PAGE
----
Adjacent to the Tyrell chapel is the south transept, the lower storey containing an altar tomb dating from c 1520, but it is not possible to determine in whose memory it was made. Until 1970, it bore a small monumental brass showing an armoured knight kneeling with his eight sons. The indent remains, together with indents of his wife and daughter(s) and an inscription plate. A curious legend has arisen concerning the tomb which nurtures the belief that the head or heart of Anne Boleyn was buried within, following her execution in 1536. Despite considerable research there is no known connection between the Boleyns and either East Horndon or the Tyrell family which would account for the legend.
The upper storey of the transept contains the unusual feature (for a parish church) of a mediaeval chimney and fireplace; this adds weight to the theory that the room was occupied by a resident priest. A staircase descends from the upper chamber to the porch, probably the last major addition to the church. Above the outer doorway of the porch is a small niche which formerly contained the image of the Virgin Mary and inside there is another small niche, which may also have contained an image. The original seating survives in the porch and it was here that much of the civil business of the parish would have been conducted during the Middle Ages. The inner doorway is well preserved and dates from c 1500, the two spandrels enclosing a shield on one side and a Tudor rose on the other. Inside, on the wall of the nave, is a small holy water stoup of c 1500; this has been badly damaged. The door itself has iron strap hinges, and a small metal grille, an unusual feature.
The tower was built c 1475 and seems to have fallen in the 17th century. It has since been damaged and repaired more frequently than any other portion of the building. The small west doorway was probably added c 1700. There were formerly four bells – dated 1621, 1621, 1633 and 1735 respectively – but they were stolen as noted above.
Stuff of Legends
The following legend, having been handed down from father to son for many generations, was recorded in 1695 by John Tyrell of Billericay, descendant of the Tyrells of Heron. The events described appear to have occurred at the end of the 13th century in the vicinity of All Saints’ Church.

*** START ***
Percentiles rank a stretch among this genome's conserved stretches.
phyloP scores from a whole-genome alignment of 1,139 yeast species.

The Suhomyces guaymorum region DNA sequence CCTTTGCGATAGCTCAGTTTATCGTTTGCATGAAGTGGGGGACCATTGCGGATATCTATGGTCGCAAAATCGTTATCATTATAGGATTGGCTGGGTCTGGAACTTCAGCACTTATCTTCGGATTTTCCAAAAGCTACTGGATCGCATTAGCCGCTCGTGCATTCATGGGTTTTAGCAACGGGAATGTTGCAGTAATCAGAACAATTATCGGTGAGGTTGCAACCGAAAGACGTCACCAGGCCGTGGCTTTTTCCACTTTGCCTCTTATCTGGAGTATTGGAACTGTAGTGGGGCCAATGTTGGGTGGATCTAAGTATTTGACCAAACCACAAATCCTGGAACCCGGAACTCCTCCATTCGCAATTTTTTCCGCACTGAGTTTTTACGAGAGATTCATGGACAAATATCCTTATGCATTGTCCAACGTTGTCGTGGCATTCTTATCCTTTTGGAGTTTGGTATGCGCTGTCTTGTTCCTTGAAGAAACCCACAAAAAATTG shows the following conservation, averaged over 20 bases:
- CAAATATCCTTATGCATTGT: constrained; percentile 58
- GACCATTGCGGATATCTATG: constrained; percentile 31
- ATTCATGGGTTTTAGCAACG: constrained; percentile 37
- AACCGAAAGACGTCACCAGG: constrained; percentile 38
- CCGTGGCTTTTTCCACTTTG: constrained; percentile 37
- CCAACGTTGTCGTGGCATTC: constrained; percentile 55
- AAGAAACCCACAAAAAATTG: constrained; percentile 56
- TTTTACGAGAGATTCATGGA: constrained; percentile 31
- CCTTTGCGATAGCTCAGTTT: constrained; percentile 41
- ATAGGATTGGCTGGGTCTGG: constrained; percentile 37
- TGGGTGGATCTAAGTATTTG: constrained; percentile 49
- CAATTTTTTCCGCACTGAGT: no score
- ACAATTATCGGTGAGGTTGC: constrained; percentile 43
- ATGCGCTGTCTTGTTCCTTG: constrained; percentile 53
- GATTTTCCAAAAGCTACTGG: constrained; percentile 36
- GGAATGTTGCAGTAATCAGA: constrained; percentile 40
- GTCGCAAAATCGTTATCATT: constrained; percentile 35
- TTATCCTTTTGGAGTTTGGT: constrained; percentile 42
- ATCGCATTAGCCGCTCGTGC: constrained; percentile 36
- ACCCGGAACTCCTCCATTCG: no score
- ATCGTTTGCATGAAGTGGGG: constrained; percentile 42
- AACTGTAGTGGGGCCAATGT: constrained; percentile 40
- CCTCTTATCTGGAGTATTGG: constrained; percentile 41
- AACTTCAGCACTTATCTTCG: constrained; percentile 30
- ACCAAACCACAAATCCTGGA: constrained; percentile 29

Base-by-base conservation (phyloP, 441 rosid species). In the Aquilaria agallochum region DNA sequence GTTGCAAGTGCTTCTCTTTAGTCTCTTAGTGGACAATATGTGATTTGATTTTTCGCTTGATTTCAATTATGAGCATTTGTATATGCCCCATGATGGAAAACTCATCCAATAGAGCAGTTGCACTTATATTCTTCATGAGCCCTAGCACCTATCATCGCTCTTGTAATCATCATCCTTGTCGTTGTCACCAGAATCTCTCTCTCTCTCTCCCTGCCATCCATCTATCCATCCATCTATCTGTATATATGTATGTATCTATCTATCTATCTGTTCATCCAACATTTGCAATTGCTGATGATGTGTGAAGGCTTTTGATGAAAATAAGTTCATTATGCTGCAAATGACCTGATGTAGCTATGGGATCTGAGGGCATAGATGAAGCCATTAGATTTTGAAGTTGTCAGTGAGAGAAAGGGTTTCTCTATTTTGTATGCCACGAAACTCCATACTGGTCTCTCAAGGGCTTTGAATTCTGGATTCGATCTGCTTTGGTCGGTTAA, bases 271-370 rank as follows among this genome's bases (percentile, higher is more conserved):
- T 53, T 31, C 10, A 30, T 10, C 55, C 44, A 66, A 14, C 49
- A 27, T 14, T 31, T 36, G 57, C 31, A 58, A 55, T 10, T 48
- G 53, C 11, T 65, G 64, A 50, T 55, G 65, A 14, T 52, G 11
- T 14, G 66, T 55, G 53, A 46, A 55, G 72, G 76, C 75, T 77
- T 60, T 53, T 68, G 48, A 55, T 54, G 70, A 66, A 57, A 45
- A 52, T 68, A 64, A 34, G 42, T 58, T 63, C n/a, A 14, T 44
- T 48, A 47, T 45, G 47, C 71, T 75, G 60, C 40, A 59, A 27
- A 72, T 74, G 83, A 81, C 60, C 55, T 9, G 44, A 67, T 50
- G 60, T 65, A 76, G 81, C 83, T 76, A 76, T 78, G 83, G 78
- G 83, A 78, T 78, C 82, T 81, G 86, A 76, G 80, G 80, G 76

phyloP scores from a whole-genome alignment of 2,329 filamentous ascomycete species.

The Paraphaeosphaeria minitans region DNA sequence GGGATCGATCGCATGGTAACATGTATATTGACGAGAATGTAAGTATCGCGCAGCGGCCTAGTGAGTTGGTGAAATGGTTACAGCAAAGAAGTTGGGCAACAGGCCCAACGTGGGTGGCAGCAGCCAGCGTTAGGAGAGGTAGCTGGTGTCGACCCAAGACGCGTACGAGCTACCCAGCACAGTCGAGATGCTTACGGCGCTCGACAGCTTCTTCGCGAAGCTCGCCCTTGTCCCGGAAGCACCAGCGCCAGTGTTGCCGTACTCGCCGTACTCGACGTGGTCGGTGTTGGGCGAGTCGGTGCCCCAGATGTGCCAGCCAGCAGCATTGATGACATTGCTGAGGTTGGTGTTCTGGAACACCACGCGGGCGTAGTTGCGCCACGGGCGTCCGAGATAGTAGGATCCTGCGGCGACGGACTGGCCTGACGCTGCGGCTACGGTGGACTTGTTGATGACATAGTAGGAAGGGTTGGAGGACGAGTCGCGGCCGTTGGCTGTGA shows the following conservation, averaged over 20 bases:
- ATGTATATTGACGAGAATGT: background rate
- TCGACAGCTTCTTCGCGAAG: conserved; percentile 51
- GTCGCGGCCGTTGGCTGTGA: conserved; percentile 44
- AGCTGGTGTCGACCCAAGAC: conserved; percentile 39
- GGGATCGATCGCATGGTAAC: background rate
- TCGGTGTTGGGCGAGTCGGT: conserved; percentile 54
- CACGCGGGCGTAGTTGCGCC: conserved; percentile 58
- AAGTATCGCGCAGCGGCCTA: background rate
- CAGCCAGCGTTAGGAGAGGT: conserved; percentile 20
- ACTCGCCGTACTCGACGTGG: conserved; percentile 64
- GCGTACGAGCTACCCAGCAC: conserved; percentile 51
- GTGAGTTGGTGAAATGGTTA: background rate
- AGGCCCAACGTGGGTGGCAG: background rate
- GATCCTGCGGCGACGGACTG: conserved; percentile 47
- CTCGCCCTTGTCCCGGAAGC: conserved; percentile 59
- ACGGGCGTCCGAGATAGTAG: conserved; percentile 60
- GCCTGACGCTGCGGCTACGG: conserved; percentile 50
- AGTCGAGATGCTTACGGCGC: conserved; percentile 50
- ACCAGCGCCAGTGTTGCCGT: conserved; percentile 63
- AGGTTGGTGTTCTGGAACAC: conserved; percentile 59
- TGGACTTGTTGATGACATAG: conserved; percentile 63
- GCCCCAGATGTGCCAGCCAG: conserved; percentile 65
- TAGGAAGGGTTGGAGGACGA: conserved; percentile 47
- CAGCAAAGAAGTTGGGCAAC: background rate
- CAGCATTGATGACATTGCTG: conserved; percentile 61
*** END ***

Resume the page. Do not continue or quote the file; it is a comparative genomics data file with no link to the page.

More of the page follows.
‘The merchants of Barbary having brought home a serpent in a ship, which lay upon the Thames, within twelve miles of Heron, which escaping out of the ship, lived and haunted about those woods, ‘twixt Heron and Horndon Parish Church, devouring such passengers as came that way, which made the country seek redress from Sir James Tyrell, a great man in those parts.
‘He armed himself, and hung a looking glass before his breast, and going to the aforesaid churchyard the serpent came hovering at the glass, and playing at her own shadow, whereat Sir James taking his best advantage, struck the serpent and slew it, cut off its head, and carried it to his wife’s bedside before she arose in the morning.
‘But he so overheated himself with his combat, that he shortly after died, and his son coming that way where the serpent’s bones lay, spurned one of them, saying “This is the bone of the serpent that was the death of my father”, but the bone piercing the summer shoe, so hurt his toe, which gangrened, and his leg was cut off at the knee. The picture of which Tyrell with one leg is now to be seen in the glass window at Heron, thereby causing the tradition to be often mentioned.’
This guide was originally written by Christopher Starr FRCS ARHists, who gratefully acknowledged the help of the Revd E H Ward, former Rector of East with West Horndon, and, for access to original manuscript sources, the staff of the Essex Record Office and the Manuscript Department of the British Library.
The following are the principal printed sources of the information contained in this work:
•The History and Antiquities of Essex – the Revd P Morant 1768.
•Ancient Funerall Monuments – J Weever 1631.
•Transactions of the Essex Archaeological Society
•The Essex Review.
•Royal Commission on Historical Monuments – Essex 1916-1923.
•A Short Account of East Horndon Church – A Parishioner 1895.
•All Saints Church East Horndon – The Revd E H Ward 1962.
•The Tyrells of Heron in the Parish of East Horndon – P G Laurie 1906.
•A List of Monumental Brasses in the British Isles – M Stephenson 1926.
Redundant Churches Fund (now the Churches Conservation Trust)
The Fund was established in 1969 to preserve Church of England churches no longer needed for regular worship but which are of historic and/or architectural interest. The Fund’s main income is provided by Church and State but the constantly increasing number of churches entrusted to it (243 in September 1988) means that its resources are severely stretched. Contributions are always gratefully received.